Our Mother Made Us Legends in Our Own Time

Article excerpt

Every childhood has characters who tower and glow. Parents, older siblings, firefighters, kings and queens are visions of order and love, playmates and rivals, the futures of which we dream. Waltzing among them are the heroes of childhood stories: Cinderella and her fairy godmother, Jack and his beanstalk, Snow White and (can you name them still?) her seven dwarfs.

Yet mythic figures have always seemed strange to me, imposing and remote. They plod through dark forests and roam over mountains folded in the pages of dark, heavy books. Their voices are loud and low, their beards are bristly. Their footsteps shake the world, and their stories make me wince.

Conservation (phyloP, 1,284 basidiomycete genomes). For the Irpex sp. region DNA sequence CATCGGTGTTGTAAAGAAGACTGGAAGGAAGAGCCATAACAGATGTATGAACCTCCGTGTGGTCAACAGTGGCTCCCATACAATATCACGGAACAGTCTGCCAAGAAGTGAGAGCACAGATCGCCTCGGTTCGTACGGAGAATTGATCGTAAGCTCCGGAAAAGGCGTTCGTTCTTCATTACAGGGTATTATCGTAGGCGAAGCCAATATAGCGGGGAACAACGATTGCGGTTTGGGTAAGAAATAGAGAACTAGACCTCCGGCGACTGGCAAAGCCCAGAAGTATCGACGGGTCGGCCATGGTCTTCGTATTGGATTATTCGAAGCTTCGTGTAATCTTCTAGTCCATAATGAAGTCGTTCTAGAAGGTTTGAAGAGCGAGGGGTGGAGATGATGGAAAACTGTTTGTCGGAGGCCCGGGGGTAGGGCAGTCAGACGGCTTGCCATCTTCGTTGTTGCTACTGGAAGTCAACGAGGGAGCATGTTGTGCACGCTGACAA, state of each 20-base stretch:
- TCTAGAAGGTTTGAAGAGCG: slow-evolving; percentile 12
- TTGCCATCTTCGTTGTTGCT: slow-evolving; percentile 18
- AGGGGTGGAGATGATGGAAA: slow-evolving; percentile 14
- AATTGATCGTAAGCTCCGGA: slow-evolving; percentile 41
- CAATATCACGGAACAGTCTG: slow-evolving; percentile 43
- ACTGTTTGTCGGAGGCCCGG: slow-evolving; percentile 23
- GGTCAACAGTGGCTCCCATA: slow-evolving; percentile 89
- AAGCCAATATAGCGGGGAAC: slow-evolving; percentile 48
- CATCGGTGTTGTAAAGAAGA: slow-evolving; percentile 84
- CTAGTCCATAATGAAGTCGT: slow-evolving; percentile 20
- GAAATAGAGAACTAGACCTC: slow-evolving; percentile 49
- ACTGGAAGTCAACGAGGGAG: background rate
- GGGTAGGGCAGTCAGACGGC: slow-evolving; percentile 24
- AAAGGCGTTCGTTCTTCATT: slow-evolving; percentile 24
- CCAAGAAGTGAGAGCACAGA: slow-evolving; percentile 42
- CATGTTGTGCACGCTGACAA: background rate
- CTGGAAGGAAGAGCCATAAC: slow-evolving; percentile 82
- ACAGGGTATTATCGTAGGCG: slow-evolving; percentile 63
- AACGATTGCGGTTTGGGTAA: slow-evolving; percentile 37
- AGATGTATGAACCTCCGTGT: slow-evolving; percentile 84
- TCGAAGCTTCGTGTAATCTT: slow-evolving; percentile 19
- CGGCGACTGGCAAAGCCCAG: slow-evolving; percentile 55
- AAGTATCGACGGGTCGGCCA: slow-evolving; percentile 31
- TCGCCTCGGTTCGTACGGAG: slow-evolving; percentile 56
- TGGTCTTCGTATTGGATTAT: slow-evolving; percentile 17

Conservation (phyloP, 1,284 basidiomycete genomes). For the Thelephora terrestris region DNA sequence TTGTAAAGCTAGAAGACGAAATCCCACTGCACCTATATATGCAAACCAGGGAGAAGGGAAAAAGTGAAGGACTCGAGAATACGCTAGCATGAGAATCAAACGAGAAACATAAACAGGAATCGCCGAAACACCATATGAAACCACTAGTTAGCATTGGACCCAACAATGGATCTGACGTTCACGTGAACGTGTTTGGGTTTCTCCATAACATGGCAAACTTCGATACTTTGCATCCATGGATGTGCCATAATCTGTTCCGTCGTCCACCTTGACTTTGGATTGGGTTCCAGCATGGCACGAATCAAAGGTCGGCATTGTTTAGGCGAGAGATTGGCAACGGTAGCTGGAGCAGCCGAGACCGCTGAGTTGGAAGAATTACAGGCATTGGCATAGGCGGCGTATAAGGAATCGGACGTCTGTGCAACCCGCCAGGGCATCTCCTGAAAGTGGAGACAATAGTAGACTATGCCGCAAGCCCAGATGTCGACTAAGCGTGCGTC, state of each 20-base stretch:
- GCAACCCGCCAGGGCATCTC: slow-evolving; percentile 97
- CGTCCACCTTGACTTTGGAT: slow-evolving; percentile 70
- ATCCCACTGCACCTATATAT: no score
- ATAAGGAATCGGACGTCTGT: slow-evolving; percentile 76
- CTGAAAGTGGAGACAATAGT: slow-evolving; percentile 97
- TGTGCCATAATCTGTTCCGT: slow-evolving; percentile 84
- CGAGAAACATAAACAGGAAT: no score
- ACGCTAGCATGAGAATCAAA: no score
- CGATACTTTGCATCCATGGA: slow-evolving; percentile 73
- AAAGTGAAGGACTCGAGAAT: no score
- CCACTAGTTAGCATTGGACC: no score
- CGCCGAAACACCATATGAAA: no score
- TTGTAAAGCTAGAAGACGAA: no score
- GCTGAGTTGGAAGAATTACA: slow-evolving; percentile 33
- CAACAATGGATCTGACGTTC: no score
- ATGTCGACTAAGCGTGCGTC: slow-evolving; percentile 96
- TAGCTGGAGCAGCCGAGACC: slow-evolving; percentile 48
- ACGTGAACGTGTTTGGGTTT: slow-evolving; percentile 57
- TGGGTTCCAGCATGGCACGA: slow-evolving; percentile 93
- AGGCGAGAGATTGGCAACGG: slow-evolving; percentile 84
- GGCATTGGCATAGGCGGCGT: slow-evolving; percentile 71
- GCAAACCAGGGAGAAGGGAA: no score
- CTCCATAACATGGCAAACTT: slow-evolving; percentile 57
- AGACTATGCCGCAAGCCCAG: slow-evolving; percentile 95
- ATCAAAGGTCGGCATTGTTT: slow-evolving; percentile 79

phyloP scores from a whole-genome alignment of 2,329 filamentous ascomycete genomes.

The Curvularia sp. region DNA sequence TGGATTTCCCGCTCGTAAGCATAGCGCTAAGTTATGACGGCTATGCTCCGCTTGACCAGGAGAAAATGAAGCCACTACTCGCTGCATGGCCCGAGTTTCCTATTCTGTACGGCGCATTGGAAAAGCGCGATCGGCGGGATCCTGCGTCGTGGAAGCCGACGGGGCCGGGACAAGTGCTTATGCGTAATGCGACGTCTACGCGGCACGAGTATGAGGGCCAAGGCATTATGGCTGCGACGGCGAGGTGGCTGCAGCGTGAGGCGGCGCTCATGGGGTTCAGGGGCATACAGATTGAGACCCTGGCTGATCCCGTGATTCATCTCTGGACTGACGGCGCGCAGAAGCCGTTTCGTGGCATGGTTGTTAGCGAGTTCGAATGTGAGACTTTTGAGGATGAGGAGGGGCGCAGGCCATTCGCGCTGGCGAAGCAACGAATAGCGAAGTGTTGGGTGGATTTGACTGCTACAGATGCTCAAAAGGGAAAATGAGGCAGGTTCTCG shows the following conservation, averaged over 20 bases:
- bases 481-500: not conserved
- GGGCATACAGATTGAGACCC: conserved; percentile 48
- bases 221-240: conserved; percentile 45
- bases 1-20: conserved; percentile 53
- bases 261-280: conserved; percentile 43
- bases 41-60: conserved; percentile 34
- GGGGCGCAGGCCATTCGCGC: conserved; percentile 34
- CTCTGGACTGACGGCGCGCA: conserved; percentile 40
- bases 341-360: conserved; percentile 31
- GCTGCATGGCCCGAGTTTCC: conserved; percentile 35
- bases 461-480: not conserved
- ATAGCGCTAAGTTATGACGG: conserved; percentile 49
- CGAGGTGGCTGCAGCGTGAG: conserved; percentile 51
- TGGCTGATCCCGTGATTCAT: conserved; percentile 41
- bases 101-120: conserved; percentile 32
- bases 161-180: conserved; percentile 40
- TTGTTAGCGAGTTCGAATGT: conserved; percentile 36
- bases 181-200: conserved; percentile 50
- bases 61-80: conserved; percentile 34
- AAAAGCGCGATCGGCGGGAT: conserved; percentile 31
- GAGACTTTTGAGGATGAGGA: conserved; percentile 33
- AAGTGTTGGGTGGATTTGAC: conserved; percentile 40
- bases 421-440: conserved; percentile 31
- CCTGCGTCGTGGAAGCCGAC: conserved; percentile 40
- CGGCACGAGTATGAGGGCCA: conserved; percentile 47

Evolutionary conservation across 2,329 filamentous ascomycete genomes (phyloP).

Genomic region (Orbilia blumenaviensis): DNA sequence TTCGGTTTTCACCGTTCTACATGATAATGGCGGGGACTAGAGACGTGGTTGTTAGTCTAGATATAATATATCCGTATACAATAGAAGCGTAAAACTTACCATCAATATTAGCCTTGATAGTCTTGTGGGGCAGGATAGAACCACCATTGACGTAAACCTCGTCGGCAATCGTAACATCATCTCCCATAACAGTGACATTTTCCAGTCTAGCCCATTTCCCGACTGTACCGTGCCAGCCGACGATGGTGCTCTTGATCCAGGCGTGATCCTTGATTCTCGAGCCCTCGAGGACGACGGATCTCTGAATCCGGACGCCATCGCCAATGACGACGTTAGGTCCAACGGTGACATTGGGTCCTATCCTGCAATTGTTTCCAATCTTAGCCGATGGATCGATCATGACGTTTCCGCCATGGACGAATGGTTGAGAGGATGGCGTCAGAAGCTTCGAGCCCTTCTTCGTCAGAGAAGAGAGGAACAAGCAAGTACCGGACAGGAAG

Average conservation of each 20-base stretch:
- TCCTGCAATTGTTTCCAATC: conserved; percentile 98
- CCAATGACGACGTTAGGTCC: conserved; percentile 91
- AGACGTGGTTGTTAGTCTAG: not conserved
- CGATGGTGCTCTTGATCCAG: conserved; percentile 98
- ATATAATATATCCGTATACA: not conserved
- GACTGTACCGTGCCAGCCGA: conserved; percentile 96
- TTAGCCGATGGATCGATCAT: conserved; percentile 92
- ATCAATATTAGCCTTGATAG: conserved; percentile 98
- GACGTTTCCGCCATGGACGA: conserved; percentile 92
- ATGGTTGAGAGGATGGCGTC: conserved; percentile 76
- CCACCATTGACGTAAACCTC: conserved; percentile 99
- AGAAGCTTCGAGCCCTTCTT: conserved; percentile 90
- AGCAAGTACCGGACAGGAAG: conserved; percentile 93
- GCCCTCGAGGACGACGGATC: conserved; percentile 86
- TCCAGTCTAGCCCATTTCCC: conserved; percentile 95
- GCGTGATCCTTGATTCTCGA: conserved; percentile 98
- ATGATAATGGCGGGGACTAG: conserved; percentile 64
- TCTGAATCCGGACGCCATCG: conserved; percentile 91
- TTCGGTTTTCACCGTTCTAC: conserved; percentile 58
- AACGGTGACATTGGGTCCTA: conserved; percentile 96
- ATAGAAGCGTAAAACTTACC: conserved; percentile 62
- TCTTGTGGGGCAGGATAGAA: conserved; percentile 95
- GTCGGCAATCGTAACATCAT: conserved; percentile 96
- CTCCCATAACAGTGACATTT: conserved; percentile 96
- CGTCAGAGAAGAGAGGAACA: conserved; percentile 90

Sharing this conviction, my mother read us fairy tales with reluctance. She hesitated at stories of old peasants shoving children into ovens, helpless women trapped in towers or always waiting for their princes. For the most part, Grimms' fairy tales sat dusty on our shelves, and the stories my brothers and I liked best had no ogres, no wicked stepmothers, no poisoned apples or ravenous wolves. I loved realistic stories of children: Laura Ingalls Wilder's "Little House on the Prairie," Beverly Cleary's Ramona books; the Gilbreths' adventures in "Cheaper by the Dozen." But most of all, I loved the stories of my own childhood, the anecdotes my mother told about my brothers and me. From our mother, we heard tales of ourselves and of each other, stories in which we became the heroes of our own lives. We laughed at our antics, watched her marvel in memory of our clever comments from the day, the month, or the year before. The stories were always true, yet in my mother's voice our lives took on the grandeur of legends and lore. With the hush and humor of the telling, our lives became brilliant, monumental. …


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